Kami Lingren: So for those who are listening then who maybe feel like they’re questioning, is it even possible for them to maintain more control, more … I don’t know if balance really is the right word, but more of a semblance of balance with their blood sugars. Do you believe there’s hope and are there some kind of insights you would give as to where to even start?


Lyle Haugen: Another great question. So to be honest with you, before I started working exclusively with type one and type two’s, I actually worked with the general population. Because as I made some discoveries for myself and balancing my own blood sugar, the amazing thing was that I found out how to balance blood sugars in non-diabetics.


Kami Lingren: Oh, wow.


Lyle Haugen: Most of my work was initially, the first four or five years, was balancing blood sugars in non-diabetics. And believe it or not, when you have balanced blood sugars in a non-diabetic, they all lose weight, if that’s one of their problems. It’s a side benefit. If you balance your blood sugar, your body will stabilize back to where it’s supposed to be. Happens every time.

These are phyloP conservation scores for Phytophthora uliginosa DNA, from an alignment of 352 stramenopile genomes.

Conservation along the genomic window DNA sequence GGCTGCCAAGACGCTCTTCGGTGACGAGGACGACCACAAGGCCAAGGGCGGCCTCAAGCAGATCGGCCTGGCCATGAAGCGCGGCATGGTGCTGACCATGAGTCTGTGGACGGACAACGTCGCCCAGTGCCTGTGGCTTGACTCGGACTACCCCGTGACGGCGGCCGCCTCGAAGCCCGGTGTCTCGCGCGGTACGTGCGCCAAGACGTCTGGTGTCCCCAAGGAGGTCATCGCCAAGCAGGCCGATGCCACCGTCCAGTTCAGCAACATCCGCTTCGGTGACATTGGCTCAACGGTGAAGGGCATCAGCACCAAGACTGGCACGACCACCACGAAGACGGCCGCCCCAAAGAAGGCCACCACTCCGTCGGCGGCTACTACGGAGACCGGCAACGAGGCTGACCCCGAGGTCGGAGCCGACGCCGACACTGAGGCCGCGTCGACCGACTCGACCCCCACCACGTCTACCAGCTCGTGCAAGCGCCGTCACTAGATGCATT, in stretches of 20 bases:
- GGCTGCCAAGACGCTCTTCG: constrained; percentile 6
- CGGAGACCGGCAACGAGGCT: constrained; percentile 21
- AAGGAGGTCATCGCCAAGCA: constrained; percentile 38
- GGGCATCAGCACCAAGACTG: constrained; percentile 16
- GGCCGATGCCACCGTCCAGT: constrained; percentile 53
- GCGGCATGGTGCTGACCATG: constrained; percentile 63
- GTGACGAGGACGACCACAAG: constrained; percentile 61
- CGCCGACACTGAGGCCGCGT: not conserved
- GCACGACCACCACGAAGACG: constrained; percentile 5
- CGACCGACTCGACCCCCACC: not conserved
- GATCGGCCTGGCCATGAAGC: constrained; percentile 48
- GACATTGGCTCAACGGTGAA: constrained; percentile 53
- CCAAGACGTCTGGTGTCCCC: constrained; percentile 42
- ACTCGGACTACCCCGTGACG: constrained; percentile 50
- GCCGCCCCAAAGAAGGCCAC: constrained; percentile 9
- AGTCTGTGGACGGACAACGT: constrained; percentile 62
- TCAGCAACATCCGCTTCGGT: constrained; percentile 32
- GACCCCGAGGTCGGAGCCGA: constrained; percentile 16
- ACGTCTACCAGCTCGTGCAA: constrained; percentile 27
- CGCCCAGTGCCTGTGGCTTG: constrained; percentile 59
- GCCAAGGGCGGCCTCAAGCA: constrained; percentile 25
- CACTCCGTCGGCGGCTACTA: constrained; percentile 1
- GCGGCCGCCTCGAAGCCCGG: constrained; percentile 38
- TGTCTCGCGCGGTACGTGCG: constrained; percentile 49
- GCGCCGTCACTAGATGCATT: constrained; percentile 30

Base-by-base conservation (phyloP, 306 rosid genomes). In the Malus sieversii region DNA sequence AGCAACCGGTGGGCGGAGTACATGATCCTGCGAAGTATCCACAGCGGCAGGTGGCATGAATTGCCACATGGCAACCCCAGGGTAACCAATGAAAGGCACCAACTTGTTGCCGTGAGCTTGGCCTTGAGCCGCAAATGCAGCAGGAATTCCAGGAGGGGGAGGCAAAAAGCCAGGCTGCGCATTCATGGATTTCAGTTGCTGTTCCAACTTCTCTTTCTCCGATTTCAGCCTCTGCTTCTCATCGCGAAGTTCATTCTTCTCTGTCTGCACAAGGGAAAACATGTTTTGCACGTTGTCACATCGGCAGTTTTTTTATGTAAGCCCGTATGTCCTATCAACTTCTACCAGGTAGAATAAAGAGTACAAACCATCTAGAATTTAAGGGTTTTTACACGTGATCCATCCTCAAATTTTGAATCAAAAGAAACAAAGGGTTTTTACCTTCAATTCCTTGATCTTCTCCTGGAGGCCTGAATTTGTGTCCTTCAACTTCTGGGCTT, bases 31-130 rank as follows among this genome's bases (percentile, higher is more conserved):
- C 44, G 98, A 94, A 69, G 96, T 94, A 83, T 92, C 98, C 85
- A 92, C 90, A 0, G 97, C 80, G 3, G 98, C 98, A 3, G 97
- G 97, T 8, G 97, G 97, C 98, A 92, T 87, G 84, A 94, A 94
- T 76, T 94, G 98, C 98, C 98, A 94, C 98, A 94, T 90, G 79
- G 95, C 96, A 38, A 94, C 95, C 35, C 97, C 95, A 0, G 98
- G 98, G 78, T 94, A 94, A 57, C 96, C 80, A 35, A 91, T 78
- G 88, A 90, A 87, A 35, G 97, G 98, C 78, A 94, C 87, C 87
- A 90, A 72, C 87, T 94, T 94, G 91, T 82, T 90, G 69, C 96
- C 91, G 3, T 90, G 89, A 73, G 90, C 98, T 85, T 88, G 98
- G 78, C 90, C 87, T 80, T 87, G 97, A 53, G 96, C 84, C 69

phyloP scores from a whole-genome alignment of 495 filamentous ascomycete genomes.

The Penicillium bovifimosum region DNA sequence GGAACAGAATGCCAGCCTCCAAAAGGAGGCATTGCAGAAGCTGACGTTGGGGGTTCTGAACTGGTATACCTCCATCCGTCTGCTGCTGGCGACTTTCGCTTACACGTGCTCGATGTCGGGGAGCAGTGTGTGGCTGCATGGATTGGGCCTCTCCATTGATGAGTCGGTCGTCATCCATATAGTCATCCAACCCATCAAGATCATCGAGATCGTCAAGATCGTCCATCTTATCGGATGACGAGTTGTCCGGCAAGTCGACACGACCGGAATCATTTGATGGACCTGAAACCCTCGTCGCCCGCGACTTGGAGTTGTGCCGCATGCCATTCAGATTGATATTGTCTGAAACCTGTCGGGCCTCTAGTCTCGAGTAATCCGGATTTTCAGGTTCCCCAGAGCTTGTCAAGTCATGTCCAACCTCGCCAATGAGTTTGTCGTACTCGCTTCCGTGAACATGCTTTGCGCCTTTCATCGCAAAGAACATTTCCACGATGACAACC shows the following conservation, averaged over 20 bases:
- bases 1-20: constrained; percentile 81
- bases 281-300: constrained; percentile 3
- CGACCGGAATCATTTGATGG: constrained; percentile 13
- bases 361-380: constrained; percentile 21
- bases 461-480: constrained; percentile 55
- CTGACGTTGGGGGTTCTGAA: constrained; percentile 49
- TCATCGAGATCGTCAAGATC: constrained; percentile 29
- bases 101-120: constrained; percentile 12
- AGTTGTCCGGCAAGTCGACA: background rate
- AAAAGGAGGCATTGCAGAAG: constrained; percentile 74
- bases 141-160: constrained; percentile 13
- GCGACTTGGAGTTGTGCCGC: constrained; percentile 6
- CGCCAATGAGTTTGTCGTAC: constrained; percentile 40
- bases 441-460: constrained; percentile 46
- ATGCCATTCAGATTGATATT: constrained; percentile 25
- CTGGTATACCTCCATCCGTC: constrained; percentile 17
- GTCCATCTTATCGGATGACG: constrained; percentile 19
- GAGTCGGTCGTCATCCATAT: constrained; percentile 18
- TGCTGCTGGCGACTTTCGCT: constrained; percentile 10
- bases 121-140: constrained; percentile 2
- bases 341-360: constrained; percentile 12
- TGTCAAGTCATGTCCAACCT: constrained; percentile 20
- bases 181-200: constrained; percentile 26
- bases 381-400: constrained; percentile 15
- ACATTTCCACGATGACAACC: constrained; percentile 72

Lyle Haugen: Now, there can be some other issues with hormones that we need to fix and work with and all that kind of stuff. But, I figured if I can balance a non diabetic’s blood sugar, then why can’t we move that over to the diabetic category? So what did we do in the non-diabetics? We worked with the food. One thing is diabetics are taught, especially type ones, they go, “Oh. Ever since Banting and Best, you’ve got it easy now. You’ve got insulin.” Well, it’s not easy but … And we do have insulin. That’s great, but this is not like taking a blood pressure pill, Kami, and you take it once a day and you don’t think about it.


Kami Lingren: Sure.


Lyle Haugen: You can’t do that with diabetes because it’s so fluid. You can eat something, 20 minutes later your blood sugar will double in 20 minutes.


Kami Lingren: Wow.


Lyle Haugen: An hour later, that whole doubling will go away. Remember we were talking about hangry?


Kami Lingren: Mm-hmm (affirmative).


Lyle Haugen: Here’s the setup for hangry. Most people typically in the morning will have a high carbohydrate breakfast, whatever that is. Cereal, toast, milk, all the traditional stuff we were advertised to or grew up on because your friends and everybody else did it, right?


Kami Lingren: Yeah.


Lyle Haugen: So you start out with this high carbohydrate breakfast. You’re wide awake instantly. You’re basically on a sugar high. You’re going through your thing, running through a couple of little things in the morning. Next thing you know, that hangry shows up. Well, if we look underneath the body, what’s going on there? Well, as we ingest a lot of these fast carbs, they absorb into our system, into our bloodstream. Our blood sugar level starts to rise. Our system goes, “Hey, we can’t have this going on.” It starts injecting insulin.